The thinkorswim platform is fully featured, and it's one of the aspects that were highlighted in our comprehensive review of the broker. Besides the tools, you'll get streaming news and can watch markets as well as your watchlist. You can backtest strategies and access technical studies and charting, and you'll find most of the platform's features enabled in the simulator.
Interactive Brokers brings the functionality of its high-caliber trading platform to virtual trading in what it calls its Paper Trading account. You'll start as a high-roller with $1 million in paper money available for trading, and you'll be able to use the broker's full range of trading tools. While the environment is simulated, the market conditions are real, so you can get a feel for how you might respond under the pressure of the real thing.
If there's a downside to the broker's virtual trading simulator, it's that you have to be a customer to give it a go. You'll not only have to open an account, but fund it, too. While that requires a little legwork for using the simulator, Interactive Brokers may be the most popular choice of the pros.
WHY YOU SHOULD USE A STOCK MARKET SIMULATOR
Stock market games and virtual trading really have different purposes and audiences, and they're both well-suited to their aims.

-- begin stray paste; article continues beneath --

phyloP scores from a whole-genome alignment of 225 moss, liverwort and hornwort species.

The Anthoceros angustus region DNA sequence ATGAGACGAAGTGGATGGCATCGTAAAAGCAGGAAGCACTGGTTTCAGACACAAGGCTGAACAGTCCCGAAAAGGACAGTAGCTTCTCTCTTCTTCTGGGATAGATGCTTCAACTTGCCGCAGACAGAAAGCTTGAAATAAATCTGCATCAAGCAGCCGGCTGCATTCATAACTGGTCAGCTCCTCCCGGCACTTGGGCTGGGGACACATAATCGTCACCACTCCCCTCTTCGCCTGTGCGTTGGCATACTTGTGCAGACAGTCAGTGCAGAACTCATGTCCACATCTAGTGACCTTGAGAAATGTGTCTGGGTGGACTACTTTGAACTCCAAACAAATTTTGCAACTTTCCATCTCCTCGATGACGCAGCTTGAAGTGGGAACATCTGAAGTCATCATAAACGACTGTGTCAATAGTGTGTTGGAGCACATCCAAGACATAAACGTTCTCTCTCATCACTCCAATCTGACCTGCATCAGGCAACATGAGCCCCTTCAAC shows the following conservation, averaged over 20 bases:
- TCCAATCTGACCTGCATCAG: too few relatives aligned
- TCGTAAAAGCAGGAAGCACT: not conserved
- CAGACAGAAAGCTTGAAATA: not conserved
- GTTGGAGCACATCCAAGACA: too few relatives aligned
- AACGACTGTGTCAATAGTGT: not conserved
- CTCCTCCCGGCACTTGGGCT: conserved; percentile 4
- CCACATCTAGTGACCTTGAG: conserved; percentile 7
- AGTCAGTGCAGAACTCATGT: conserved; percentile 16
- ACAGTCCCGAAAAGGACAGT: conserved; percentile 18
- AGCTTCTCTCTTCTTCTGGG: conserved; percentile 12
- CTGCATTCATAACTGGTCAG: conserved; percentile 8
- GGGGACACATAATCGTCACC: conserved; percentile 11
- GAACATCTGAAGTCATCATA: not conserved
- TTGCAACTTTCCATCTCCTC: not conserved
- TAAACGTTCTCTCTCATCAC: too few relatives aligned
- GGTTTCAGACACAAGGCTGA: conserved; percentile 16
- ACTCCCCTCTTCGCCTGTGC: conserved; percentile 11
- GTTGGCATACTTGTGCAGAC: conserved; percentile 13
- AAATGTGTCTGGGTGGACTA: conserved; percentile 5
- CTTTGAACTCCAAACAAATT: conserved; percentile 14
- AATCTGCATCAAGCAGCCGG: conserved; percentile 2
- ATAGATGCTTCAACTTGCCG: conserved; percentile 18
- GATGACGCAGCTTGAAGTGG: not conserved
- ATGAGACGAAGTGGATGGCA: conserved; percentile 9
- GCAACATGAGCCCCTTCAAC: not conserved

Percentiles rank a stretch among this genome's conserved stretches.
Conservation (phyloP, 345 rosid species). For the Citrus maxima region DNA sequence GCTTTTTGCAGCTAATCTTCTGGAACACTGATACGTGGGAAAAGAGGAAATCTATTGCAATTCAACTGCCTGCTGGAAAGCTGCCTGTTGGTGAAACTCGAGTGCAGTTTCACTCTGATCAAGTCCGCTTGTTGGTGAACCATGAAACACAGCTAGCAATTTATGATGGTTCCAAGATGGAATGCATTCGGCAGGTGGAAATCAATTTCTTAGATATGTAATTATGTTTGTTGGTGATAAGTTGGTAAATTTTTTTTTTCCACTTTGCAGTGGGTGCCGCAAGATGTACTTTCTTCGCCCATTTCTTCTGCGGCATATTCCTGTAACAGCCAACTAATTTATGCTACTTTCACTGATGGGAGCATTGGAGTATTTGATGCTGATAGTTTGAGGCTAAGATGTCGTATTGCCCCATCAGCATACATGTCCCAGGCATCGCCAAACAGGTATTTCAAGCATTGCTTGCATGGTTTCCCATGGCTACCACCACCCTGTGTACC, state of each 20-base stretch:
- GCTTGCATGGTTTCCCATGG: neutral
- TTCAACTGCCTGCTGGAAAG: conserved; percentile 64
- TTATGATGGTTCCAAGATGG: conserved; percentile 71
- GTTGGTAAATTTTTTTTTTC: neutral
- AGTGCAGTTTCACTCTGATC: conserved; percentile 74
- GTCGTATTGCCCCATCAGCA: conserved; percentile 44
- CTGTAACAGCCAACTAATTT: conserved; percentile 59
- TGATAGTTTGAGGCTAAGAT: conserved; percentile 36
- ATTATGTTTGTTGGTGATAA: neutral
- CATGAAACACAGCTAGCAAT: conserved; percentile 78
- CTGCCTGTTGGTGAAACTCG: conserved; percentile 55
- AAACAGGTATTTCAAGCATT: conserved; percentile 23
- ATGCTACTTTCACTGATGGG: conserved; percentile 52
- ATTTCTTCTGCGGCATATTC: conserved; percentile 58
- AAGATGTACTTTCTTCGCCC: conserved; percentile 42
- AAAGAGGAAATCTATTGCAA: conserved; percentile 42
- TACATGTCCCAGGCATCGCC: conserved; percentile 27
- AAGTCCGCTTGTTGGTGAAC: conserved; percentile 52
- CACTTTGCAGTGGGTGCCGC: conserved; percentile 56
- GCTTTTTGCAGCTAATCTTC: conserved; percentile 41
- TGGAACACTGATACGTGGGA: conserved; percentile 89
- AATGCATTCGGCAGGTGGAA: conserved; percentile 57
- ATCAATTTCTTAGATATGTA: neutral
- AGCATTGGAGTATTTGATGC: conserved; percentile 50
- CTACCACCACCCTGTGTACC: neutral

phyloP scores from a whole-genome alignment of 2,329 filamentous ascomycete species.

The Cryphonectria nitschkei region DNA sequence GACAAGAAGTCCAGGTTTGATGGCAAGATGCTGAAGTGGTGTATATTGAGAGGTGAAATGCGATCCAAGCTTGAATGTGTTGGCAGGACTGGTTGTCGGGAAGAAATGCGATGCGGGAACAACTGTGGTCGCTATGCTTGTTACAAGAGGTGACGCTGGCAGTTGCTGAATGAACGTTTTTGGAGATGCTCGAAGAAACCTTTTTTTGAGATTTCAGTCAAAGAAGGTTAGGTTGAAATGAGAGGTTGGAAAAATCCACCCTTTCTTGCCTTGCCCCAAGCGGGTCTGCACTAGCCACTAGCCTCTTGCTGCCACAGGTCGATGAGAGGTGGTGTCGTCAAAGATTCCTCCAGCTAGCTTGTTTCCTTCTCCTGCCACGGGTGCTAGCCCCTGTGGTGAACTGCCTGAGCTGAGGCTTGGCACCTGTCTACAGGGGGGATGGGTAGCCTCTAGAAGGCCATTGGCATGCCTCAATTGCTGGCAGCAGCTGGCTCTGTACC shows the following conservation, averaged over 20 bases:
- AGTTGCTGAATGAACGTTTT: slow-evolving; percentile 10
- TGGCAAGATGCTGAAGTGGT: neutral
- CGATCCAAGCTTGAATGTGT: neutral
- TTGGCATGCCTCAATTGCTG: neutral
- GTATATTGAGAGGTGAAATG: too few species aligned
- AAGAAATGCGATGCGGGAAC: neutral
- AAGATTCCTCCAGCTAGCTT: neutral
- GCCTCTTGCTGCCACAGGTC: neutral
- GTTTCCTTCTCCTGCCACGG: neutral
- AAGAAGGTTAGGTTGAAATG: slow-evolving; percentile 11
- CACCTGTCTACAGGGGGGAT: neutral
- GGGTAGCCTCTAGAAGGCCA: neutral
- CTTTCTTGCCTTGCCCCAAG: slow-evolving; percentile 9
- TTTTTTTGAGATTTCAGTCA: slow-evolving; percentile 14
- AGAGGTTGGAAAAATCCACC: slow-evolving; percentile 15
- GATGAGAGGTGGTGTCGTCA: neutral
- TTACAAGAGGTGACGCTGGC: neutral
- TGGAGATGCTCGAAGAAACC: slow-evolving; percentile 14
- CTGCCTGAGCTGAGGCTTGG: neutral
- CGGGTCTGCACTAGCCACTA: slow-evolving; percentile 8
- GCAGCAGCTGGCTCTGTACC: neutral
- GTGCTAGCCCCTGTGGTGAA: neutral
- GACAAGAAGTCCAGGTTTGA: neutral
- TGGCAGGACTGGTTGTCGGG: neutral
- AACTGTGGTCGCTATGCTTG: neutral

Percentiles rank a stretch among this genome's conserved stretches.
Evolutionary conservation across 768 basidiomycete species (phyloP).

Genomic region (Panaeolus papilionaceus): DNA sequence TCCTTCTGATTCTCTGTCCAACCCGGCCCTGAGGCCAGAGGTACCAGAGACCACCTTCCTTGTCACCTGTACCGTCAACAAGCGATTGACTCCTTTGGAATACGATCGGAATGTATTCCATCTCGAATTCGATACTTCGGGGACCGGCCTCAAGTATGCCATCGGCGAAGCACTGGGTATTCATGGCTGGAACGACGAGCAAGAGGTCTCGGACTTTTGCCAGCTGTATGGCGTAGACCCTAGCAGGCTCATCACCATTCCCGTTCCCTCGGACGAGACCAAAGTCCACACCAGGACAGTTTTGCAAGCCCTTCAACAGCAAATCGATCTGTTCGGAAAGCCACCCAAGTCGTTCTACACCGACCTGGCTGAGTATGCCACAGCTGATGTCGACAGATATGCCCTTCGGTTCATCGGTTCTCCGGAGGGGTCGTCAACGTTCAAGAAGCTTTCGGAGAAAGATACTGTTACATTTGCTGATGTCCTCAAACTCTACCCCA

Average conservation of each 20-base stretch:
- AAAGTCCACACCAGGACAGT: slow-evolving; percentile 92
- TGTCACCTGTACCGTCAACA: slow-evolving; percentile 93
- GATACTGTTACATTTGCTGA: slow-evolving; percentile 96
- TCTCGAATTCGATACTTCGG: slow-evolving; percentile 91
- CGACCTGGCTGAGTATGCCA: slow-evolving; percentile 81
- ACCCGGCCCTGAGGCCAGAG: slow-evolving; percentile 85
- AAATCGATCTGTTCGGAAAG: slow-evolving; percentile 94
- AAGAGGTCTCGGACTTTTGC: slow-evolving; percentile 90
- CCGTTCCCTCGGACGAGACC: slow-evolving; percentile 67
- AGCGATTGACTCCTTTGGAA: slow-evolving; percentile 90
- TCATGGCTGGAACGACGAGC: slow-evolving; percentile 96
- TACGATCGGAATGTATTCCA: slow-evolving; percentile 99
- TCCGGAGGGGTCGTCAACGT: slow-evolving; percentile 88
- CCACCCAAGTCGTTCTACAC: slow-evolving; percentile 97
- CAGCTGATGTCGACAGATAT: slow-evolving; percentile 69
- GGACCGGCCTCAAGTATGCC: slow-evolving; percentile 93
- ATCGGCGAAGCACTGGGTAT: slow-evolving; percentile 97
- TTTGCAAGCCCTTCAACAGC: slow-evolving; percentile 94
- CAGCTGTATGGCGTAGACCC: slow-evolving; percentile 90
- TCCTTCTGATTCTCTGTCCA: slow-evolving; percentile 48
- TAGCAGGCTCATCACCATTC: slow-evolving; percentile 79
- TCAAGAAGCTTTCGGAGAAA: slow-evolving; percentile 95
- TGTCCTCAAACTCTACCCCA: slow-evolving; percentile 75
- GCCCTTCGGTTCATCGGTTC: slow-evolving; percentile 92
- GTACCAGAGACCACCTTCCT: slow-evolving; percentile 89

For those looking to have fun and test out a few stock ideas, stock market games make it easy. You can get in the game with your friends, win some virtual money and just generally have a good time. Bragging rights are nice, but it's really about learning and fun.
On the other hand, virtual trading or simulators are for serious traders. Virtual trading is all about testing strategies and evaluating a broker's platform, with the possibility that you might take your business there, if you like what you see. So a broker's virtual trading platform is going to throw you into a real market environment. Sure, the money isn't real but the market quotes are!
Virtual trading can be a great first step into the market, because you can get a feel for how things work. If you make a mistake, it's all just paper money anyway. That gives you a sense of calm that you'll never experience when real money is on the line.
While virtual trading can be useful to find your trading groove, the experience will be more intense and emotional when you're trading with real money and have something to lose. That doesn't minimize the value of starting with virtual trading, however. Just know the limitations.
Whether you're playing a stock market game or using virtual trading, it's important to remember that they're never quite like the real thing. You'll react differently when you're playing with fake money than when you've got real dough at stake.
So even if you're familiar with how the market works or how a given broker's trading platform operates, it's a good idea to start small and work your way up. You'll always have the opportunity to invest more money at a later time.